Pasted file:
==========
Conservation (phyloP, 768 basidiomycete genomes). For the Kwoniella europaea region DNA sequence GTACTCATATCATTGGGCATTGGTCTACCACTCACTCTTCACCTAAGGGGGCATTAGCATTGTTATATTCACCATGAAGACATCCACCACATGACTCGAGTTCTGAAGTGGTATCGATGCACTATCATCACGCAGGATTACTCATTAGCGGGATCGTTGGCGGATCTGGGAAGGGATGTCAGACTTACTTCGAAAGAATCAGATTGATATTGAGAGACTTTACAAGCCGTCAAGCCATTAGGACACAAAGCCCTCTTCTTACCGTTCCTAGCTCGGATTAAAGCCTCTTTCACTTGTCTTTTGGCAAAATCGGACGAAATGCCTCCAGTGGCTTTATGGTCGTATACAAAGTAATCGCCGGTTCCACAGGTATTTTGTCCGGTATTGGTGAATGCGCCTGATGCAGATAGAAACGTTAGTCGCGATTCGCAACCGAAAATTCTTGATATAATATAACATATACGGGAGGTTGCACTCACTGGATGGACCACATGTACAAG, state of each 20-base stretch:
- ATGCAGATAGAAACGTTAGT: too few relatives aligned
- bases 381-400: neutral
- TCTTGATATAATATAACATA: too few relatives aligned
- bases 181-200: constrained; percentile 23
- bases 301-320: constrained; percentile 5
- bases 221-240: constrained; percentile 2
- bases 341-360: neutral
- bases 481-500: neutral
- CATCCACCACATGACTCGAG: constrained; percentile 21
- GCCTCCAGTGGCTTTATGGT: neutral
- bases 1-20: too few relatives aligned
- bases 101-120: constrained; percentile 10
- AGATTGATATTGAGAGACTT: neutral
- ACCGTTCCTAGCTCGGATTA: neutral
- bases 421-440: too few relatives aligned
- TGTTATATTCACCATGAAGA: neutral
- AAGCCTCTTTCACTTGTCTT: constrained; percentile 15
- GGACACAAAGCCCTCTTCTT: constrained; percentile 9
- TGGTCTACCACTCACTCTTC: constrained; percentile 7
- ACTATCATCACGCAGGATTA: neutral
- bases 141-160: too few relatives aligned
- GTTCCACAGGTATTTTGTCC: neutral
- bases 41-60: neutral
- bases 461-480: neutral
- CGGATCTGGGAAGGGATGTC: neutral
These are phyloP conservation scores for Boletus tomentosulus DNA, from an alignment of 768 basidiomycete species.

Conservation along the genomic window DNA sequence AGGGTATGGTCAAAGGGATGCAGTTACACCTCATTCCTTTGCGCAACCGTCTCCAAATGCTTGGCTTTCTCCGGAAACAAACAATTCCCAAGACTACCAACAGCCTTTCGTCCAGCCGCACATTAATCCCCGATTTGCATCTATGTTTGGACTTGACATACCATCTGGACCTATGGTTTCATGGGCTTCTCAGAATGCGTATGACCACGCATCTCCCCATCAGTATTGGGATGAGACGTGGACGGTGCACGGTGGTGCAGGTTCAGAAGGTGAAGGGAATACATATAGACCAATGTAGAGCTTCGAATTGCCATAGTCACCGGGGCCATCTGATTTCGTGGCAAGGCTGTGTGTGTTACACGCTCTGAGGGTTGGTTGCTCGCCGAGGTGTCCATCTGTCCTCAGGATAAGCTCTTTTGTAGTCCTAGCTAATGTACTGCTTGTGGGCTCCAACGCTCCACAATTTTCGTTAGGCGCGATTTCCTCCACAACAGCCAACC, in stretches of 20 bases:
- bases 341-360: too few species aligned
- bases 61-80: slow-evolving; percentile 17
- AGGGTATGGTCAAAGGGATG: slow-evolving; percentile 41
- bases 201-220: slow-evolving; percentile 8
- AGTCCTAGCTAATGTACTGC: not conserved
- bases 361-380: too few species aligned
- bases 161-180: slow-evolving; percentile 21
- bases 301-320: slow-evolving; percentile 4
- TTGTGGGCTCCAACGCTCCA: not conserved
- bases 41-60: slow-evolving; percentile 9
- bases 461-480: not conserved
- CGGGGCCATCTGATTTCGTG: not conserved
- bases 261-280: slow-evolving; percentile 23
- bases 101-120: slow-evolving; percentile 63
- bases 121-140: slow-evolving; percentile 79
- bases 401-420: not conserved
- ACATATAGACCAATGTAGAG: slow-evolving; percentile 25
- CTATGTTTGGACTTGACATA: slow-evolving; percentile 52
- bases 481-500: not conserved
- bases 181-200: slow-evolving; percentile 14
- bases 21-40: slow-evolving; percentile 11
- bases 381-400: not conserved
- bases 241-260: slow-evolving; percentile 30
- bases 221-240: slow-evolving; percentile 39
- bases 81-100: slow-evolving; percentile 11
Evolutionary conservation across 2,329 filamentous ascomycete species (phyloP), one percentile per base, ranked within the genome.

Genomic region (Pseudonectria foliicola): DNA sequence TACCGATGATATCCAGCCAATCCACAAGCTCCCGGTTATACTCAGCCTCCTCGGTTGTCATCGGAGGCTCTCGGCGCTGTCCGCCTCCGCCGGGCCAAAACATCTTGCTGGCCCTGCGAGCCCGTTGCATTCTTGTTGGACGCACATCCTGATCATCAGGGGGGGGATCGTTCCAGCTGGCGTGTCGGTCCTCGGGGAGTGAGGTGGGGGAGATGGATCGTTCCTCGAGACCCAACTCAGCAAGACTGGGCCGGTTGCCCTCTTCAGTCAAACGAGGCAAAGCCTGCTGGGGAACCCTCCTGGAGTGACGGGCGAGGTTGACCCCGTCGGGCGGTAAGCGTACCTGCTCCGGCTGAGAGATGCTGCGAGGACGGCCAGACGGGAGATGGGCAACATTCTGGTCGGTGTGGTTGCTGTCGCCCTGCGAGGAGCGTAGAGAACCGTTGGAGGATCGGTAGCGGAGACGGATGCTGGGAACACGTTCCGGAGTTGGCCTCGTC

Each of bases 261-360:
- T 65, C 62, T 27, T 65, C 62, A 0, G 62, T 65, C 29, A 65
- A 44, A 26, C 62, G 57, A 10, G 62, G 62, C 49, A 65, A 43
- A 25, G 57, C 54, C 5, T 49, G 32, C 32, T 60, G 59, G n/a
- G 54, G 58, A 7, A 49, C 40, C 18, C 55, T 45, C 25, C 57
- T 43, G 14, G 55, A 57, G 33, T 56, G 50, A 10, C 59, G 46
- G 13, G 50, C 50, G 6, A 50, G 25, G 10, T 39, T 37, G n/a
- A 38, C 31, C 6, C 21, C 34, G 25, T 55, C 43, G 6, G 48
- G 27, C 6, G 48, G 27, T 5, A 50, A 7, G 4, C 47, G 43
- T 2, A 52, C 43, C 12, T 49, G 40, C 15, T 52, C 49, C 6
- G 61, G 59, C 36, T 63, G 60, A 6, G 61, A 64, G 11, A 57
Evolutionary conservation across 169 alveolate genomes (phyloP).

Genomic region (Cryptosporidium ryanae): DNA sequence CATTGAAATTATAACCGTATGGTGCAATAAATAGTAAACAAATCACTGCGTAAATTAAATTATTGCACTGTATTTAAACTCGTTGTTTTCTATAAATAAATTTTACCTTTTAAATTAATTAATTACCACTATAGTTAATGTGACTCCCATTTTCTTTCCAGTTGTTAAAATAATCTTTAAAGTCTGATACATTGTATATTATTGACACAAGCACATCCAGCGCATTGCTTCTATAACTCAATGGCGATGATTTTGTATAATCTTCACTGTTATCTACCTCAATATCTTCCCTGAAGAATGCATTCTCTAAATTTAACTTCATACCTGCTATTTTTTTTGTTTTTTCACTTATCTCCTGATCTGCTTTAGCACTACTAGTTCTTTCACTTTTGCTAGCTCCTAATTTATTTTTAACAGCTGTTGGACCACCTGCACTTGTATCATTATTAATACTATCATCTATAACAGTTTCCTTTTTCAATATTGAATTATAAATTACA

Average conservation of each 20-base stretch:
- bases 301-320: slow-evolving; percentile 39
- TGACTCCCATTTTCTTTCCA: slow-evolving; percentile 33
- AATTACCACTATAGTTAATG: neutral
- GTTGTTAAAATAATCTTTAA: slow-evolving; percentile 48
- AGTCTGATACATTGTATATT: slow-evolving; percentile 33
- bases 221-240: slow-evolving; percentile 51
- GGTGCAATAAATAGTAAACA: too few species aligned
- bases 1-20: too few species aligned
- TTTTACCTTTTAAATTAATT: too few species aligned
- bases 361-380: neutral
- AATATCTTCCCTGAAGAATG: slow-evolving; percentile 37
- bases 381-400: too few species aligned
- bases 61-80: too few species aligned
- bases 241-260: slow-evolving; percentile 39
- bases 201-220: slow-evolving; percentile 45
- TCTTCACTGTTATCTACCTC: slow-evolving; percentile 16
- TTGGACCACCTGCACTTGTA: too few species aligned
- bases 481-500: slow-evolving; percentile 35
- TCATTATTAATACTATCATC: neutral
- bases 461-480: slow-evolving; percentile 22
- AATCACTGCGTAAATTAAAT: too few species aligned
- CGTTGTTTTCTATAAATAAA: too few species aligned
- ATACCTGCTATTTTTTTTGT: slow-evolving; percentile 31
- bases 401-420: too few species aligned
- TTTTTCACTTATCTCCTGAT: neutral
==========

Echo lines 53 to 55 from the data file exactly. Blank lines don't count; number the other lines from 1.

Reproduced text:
- bases 81-100: slow-evolving; percentile 11
Evolutionary conservation across 2,329 filamentous ascomycete species (phyloP), one percentile per base, ranked within the genome.

Genomic region (Pseudonectria foliicola): DNA sequence TACCGATGATATCCAGCCAATCCACAAGCTCCCGGTTATACTCAGCCTCCTCGGTTGTCATCGGAGGCTCTCGGCGCTGTCCGCCTCCGCCGGGCCAAAACATCTTGCTGGCCCTGCGAGCCCGTTGCATTCTTGTTGGACGCACATCCTGATCATCAGGGGGGGGATCGTTCCAGCTGGCGTGTCGGTCCTCGGGGAGTGAGGTGGGGGAGATGGATCGTTCCTCGAGACCCAACTCAGCAAGACTGGGCCGGTTGCCCTCTTCAGTCAAACGAGGCAAAGCCTGCTGGGGAACCCTCCTGGAGTGACGGGCGAGGTTGACCCCGTCGGGCGGTAAGCGTACCTGCTCCGGCTGAGAGATGCTGCGAGGACGGCCAGACGGGAGATGGGCAACATTCTGGTCGGTGTGGTTGCTGTCGCCCTGCGAGGAGCGTAGAGAACCGTTGGAGGATCGGTAGCGGAGACGGATGCTGGGAACACGTTCCGGAGTTGGCCTCGTC